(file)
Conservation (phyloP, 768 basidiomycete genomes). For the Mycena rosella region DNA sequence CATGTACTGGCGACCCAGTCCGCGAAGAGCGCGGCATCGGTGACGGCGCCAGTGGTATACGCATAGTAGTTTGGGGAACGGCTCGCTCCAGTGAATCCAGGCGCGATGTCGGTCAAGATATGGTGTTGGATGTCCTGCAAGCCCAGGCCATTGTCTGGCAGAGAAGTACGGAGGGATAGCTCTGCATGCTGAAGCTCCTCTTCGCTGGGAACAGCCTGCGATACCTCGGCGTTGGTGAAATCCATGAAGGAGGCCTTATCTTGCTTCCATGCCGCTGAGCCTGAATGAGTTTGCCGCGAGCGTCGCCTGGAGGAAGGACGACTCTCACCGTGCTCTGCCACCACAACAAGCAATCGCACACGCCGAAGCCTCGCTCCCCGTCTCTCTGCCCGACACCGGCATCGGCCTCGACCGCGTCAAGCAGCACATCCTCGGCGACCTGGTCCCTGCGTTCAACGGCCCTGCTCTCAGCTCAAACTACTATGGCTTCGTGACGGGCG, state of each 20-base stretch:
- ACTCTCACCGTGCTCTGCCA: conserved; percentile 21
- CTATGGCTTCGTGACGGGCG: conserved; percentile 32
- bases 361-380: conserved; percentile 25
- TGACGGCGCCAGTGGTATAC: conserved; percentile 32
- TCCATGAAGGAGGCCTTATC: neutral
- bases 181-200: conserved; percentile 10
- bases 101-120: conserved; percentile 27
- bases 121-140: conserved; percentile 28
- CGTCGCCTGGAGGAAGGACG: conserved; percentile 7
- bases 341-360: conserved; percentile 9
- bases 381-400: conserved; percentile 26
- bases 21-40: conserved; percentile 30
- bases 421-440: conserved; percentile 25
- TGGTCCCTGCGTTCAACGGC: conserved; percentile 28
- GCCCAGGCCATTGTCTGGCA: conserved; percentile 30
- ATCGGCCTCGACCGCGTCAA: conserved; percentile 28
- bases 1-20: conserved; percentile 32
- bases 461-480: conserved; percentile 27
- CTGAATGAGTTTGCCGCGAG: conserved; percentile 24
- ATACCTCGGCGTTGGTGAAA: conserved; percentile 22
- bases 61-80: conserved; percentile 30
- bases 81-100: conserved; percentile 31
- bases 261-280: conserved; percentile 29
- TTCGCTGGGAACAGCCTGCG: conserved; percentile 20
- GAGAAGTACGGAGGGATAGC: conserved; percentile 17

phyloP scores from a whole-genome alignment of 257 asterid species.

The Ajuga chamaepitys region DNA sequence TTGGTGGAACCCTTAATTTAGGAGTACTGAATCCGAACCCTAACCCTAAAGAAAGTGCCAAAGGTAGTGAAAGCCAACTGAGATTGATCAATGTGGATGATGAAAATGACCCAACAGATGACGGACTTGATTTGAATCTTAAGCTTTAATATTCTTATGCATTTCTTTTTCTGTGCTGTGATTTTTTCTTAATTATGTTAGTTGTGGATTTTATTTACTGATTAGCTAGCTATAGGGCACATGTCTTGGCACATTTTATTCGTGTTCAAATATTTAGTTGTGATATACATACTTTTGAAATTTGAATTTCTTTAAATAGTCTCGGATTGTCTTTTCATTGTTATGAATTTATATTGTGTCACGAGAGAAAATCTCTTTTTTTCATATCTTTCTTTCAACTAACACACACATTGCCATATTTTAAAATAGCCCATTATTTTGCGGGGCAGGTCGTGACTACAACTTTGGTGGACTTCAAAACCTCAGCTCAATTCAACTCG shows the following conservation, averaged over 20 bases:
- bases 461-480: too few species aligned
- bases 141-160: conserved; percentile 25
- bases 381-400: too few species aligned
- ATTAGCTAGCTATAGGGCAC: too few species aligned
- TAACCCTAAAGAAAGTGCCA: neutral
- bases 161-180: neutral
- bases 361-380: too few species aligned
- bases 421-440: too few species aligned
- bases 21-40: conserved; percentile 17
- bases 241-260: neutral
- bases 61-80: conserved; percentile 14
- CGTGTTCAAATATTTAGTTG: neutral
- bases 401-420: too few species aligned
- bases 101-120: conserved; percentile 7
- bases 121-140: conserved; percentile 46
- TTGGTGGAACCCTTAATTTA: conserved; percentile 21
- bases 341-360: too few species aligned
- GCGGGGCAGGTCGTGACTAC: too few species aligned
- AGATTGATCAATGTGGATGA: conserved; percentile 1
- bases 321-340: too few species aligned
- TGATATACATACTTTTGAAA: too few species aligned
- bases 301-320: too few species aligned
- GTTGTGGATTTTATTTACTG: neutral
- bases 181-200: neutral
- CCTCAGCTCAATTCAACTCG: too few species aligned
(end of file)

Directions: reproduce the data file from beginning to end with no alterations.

Conservation (phyloP, 768 basidiomycete genomes). For the Mycena rosella region DNA sequence CATGTACTGGCGACCCAGTCCGCGAAGAGCGCGGCATCGGTGACGGCGCCAGTGGTATACGCATAGTAGTTTGGGGAACGGCTCGCTCCAGTGAATCCAGGCGCGATGTCGGTCAAGATATGGTGTTGGATGTCCTGCAAGCCCAGGCCATTGTCTGGCAGAGAAGTACGGAGGGATAGCTCTGCATGCTGAAGCTCCTCTTCGCTGGGAACAGCCTGCGATACCTCGGCGTTGGTGAAATCCATGAAGGAGGCCTTATCTTGCTTCCATGCCGCTGAGCCTGAATGAGTTTGCCGCGAGCGTCGCCTGGAGGAAGGACGACTCTCACCGTGCTCTGCCACCACAACAAGCAATCGCACACGCCGAAGCCTCGCTCCCCGTCTCTCTGCCCGACACCGGCATCGGCCTCGACCGCGTCAAGCAGCACATCCTCGGCGACCTGGTCCCTGCGTTCAACGGCCCTGCTCTCAGCTCAAACTACTATGGCTTCGTGACGGGCG, state of each 20-base stretch:
- ACTCTCACCGTGCTCTGCCA: conserved; percentile 21
- CTATGGCTTCGTGACGGGCG: conserved; percentile 32
- bases 361-380: conserved; percentile 25
- TGACGGCGCCAGTGGTATAC: conserved; percentile 32
- TCCATGAAGGAGGCCTTATC: neutral
- bases 181-200: conserved; percentile 10
- bases 101-120: conserved; percentile 27
- bases 121-140: conserved; percentile 28
- CGTCGCCTGGAGGAAGGACG: conserved; percentile 7
- bases 341-360: conserved; percentile 9
- bases 381-400: conserved; percentile 26
- bases 21-40: conserved; percentile 30
- bases 421-440: conserved; percentile 25
- TGGTCCCTGCGTTCAACGGC: conserved; percentile 28
- GCCCAGGCCATTGTCTGGCA: conserved; percentile 30
- ATCGGCCTCGACCGCGTCAA: conserved; percentile 28
- bases 1-20: conserved; percentile 32
- bases 461-480: conserved; percentile 27
- CTGAATGAGTTTGCCGCGAG: conserved; percentile 24
- ATACCTCGGCGTTGGTGAAA: conserved; percentile 22
- bases 61-80: conserved; percentile 30
- bases 81-100: conserved; percentile 31
- bases 261-280: conserved; percentile 29
- TTCGCTGGGAACAGCCTGCG: conserved; percentile 20
- GAGAAGTACGGAGGGATAGC: conserved; percentile 17

phyloP scores from a whole-genome alignment of 257 asterid species.

The Ajuga chamaepitys region DNA sequence TTGGTGGAACCCTTAATTTAGGAGTACTGAATCCGAACCCTAACCCTAAAGAAAGTGCCAAAGGTAGTGAAAGCCAACTGAGATTGATCAATGTGGATGATGAAAATGACCCAACAGATGACGGACTTGATTTGAATCTTAAGCTTTAATATTCTTATGCATTTCTTTTTCTGTGCTGTGATTTTTTCTTAATTATGTTAGTTGTGGATTTTATTTACTGATTAGCTAGCTATAGGGCACATGTCTTGGCACATTTTATTCGTGTTCAAATATTTAGTTGTGATATACATACTTTTGAAATTTGAATTTCTTTAAATAGTCTCGGATTGTCTTTTCATTGTTATGAATTTATATTGTGTCACGAGAGAAAATCTCTTTTTTTCATATCTTTCTTTCAACTAACACACACATTGCCATATTTTAAAATAGCCCATTATTTTGCGGGGCAGGTCGTGACTACAACTTTGGTGGACTTCAAAACCTCAGCTCAATTCAACTCG shows the following conservation, averaged over 20 bases:
- bases 461-480: too few species aligned
- bases 141-160: conserved; percentile 25
- bases 381-400: too few species aligned
- ATTAGCTAGCTATAGGGCAC: too few species aligned
- TAACCCTAAAGAAAGTGCCA: neutral
- bases 161-180: neutral
- bases 361-380: too few species aligned
- bases 421-440: too few species aligned
- bases 21-40: conserved; percentile 17
- bases 241-260: neutral
- bases 61-80: conserved; percentile 14
- CGTGTTCAAATATTTAGTTG: neutral
- bases 401-420: too few species aligned
- bases 101-120: conserved; percentile 7
- bases 121-140: conserved; percentile 46
- TTGGTGGAACCCTTAATTTA: conserved; percentile 21
- bases 341-360: too few species aligned
- GCGGGGCAGGTCGTGACTAC: too few species aligned
- AGATTGATCAATGTGGATGA: conserved; percentile 1
- bases 321-340: too few species aligned
- TGATATACATACTTTTGAAA: too few species aligned
- bases 301-320: too few species aligned
- GTTGTGGATTTTATTTACTG: neutral
- bases 181-200: neutral
- CCTCAGCTCAATTCAACTCG: too few species aligned